When my kids were young, I had the idea to talk with them about the gospel over dinner so that we could discuss together about what it means for us to follow Jesus. (Dinnertimes were pretty crazy with three kids under ten and the usual debates over the necessity and place of vegetables in the created order, so it was an ambitious goal.) My husband suggested that the best way to start might be to teach them the gospel outline Two Ways to Live and to make it super fun.
It was super fun. We set the Bible verses to tunes we all knew: the Superman theme (“In his great mer-cy/he has given us new birth/into a liiii-ving hope/through the reeeesurrection of Jesus Christ/from the dead”), Oranges and Lemons Say the Bells of St Clements (“Christ died for sins/once for all/ the righteous for the unrighteous/to bring you to God/One Peter three, verse eight/teen…”), the Harry Potter theme (“Man is destined to die once/and after that face judgment/Hebrews chapter niiiine, verse twenty-seeeeven”), Year 3000 by Busted (“Who-ever/be-lieves/in the Son/has eternal life/but who-ever/re-jects the Son/will not see life/for God’s wrath remains on them/remains on theeeem…”) etc, etc.
Every week I would print out the little Two Ways to Live illustration and the Bible verse underneath, and blu-tack it to the wall by the dining table before dinnertime, ready for the next box to learn together.
While we all had heaps of fun, I did not expect it to have such a profound effect on my 5-year-old.
She was obsessed with what was happening in the pictures – and especially what was happening with the “little man” (that is, the figure of the person in the 2WTL illustrations). Every week she would race down the hallway to the dining room and climb up on a chair to see what “the little man” was going to do next. Despite her young age, she was able to understand that there was a little man who was looking after the world, under God’s rule. The next week she was horrified to see Box 2 where “the little man hopped off the world!” “Mummy, he hopped off the world!” “Why did he hop off the world?”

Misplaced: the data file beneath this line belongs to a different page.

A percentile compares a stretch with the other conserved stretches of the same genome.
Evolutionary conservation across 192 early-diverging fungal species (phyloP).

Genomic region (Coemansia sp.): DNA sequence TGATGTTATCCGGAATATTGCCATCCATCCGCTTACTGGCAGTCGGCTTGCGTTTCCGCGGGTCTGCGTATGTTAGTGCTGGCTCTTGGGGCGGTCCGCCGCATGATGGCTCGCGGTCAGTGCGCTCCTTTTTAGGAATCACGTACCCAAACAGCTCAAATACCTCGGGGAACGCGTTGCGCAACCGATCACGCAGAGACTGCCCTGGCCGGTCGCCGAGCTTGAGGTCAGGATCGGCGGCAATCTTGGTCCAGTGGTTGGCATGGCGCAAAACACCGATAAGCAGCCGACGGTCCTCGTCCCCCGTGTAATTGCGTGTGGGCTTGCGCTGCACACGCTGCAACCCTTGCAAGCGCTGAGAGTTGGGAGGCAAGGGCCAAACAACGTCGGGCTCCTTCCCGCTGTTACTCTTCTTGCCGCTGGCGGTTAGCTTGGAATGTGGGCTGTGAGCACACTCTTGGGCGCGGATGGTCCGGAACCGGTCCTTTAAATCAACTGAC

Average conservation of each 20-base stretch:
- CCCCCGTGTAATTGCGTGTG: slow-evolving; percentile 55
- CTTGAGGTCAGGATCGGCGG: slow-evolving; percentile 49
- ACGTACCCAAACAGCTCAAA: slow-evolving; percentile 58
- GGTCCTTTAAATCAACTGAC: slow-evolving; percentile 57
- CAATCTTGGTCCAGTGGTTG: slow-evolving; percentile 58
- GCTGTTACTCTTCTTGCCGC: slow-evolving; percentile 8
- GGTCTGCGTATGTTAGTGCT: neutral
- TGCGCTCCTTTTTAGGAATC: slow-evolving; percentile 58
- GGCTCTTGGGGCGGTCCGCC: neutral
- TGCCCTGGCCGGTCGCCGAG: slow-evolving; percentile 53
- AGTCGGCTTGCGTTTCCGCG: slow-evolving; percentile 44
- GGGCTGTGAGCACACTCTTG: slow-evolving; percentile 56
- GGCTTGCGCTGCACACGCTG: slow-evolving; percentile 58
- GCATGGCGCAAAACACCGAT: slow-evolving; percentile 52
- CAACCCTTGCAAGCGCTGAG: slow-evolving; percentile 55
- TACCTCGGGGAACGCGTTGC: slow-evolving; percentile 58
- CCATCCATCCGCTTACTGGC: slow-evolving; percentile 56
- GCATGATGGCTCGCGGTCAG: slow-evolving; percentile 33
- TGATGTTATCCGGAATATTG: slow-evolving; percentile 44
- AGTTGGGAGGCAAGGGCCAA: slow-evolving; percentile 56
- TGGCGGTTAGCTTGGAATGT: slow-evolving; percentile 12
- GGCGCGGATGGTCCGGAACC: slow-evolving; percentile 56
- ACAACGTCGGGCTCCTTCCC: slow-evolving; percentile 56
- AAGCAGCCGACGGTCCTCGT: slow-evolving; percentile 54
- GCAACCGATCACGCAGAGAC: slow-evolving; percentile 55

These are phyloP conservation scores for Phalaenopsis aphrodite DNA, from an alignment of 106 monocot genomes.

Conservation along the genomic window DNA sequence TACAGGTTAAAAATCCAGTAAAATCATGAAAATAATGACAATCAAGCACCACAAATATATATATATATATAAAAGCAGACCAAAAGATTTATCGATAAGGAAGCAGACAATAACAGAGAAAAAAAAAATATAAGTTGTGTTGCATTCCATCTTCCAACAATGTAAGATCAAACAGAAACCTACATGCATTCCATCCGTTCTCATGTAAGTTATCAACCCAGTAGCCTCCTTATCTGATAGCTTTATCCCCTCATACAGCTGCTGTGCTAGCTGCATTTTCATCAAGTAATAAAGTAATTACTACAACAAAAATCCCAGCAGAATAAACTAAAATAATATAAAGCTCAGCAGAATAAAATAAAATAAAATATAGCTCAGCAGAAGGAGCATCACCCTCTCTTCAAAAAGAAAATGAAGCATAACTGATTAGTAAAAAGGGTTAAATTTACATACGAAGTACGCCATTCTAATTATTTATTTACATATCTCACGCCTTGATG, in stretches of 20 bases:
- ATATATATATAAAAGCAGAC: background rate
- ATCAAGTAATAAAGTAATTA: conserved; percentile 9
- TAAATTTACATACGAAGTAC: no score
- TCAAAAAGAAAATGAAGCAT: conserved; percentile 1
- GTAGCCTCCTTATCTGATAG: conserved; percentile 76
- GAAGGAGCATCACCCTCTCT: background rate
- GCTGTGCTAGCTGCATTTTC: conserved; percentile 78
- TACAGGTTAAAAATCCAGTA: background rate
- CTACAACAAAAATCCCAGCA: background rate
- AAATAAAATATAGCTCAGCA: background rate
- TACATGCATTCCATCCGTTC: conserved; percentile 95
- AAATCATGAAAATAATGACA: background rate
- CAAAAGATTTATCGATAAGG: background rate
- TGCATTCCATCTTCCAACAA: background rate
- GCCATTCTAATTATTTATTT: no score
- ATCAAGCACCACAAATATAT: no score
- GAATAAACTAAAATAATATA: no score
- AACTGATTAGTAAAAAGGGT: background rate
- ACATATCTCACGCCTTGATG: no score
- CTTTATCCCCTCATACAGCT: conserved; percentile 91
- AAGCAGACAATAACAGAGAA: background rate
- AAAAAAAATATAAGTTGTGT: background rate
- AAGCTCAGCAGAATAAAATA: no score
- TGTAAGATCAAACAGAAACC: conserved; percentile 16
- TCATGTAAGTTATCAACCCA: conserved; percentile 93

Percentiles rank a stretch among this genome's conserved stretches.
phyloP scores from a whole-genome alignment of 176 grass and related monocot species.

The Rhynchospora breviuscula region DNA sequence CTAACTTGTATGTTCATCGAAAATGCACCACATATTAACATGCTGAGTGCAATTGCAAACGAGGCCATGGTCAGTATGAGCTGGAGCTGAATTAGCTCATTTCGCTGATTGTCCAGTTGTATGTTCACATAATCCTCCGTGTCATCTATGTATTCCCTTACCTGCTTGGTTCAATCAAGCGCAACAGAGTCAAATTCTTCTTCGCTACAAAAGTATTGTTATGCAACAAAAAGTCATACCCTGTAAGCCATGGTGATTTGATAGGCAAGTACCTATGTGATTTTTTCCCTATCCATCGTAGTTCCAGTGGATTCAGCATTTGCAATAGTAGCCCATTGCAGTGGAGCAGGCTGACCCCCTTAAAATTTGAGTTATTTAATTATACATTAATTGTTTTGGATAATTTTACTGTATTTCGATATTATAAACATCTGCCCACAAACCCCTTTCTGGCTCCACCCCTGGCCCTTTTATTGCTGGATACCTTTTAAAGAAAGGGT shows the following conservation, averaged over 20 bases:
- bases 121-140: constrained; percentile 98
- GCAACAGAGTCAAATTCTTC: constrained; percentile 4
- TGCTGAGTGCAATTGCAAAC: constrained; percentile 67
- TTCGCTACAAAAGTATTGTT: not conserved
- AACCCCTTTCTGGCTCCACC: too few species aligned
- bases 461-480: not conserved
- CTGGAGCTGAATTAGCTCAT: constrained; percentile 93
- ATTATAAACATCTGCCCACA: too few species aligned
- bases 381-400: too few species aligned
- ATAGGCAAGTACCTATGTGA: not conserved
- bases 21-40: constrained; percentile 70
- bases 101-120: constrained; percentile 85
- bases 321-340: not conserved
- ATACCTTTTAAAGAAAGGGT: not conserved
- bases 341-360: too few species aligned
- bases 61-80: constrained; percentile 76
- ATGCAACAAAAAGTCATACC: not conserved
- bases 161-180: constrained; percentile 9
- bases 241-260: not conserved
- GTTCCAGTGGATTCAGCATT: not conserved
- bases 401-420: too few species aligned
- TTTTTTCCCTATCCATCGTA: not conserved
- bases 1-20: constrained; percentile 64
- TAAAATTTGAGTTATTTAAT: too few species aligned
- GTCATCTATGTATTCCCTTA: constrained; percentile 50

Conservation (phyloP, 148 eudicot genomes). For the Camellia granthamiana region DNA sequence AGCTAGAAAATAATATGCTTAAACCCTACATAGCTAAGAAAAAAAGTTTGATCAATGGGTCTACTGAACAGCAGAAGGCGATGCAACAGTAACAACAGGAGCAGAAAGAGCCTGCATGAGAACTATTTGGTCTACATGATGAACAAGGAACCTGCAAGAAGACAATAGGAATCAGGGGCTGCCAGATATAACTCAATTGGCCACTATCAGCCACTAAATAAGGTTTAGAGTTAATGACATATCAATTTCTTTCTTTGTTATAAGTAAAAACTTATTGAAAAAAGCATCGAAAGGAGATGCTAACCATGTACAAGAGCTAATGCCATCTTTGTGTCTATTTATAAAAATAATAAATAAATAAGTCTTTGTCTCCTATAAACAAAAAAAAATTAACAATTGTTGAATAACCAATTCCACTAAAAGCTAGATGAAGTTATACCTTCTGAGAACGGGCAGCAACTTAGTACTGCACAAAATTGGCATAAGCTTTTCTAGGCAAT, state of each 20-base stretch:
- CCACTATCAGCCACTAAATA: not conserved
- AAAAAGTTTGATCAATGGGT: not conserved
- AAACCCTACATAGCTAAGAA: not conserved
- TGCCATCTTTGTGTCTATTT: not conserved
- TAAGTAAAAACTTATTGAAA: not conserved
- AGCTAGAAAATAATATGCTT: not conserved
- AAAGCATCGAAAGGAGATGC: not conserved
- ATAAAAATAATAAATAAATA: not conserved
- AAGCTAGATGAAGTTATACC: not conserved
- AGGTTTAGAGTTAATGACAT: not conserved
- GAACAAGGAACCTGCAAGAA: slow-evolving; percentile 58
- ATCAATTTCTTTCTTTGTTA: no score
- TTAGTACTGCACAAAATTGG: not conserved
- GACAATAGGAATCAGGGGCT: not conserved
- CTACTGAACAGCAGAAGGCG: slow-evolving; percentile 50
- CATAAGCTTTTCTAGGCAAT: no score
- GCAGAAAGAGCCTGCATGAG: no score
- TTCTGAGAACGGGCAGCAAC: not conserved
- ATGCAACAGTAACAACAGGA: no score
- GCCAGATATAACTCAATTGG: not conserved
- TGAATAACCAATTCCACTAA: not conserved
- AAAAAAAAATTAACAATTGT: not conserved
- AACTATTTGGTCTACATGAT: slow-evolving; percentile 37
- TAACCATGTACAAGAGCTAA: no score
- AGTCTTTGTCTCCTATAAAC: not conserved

But I want to ask, where would you go in that gospel moment? Would you say, “yes sweetheart, we all say no to God but it’s OK because Jesus came and died on the cross for us and now we can be friends with God! Yay!”?
Yet if we do that we’ve gone from Box 1 and Box 2 straight to Box 4 and 5 – and then on to 6 if we want to encourage our little one to make a commitment to Jesus right there and then.
But what have we done with Box 3? Remember Box 3? It’s the Harry Potter tune: “Man is destined to die once/and after that face judgment/Hebrews chapter niiiine, verse twenty-seeeeven”. God will not let us get away with our rebellion. He cares enough about it that he will punish us. That punishment is death and hell, separation from God and from everything good, forever.
That is the moment to then talk about Jesus, the cure, the one whom God sent into the world as our representative and our substitute. How brightly he shines then, and how much do we want to grasp him when we understand our dire situation as rebels before a righteous God? The gospel of grace in Jesus is glorious! It is for 5-year-olds as much as it is for 95-year-olds.
But if we skip over Box 3 in the space for Box 3 and too quickly move onto Box 4 where Jesus comes and saves us, we either miss out that part of the message entirely and so water down what we’re trying to communicate, or we tack it onto the end of Box 6 (“so yeah, if you go for Way A and choose to live without Jesus then God will punish you…”) and find ourselves backed into portraying God as vindictive for not choosing him rather than as rightly angry at the way we have treated him and other people and the world he made.
I can’t remember what I said to my sweet 5-year-old daughter in that moment that day. She’s now a teenager and she has given me permission to share this story because she remembers when she used to follow the adventures of the little man, and she, praise God! is now a follower of Jesus.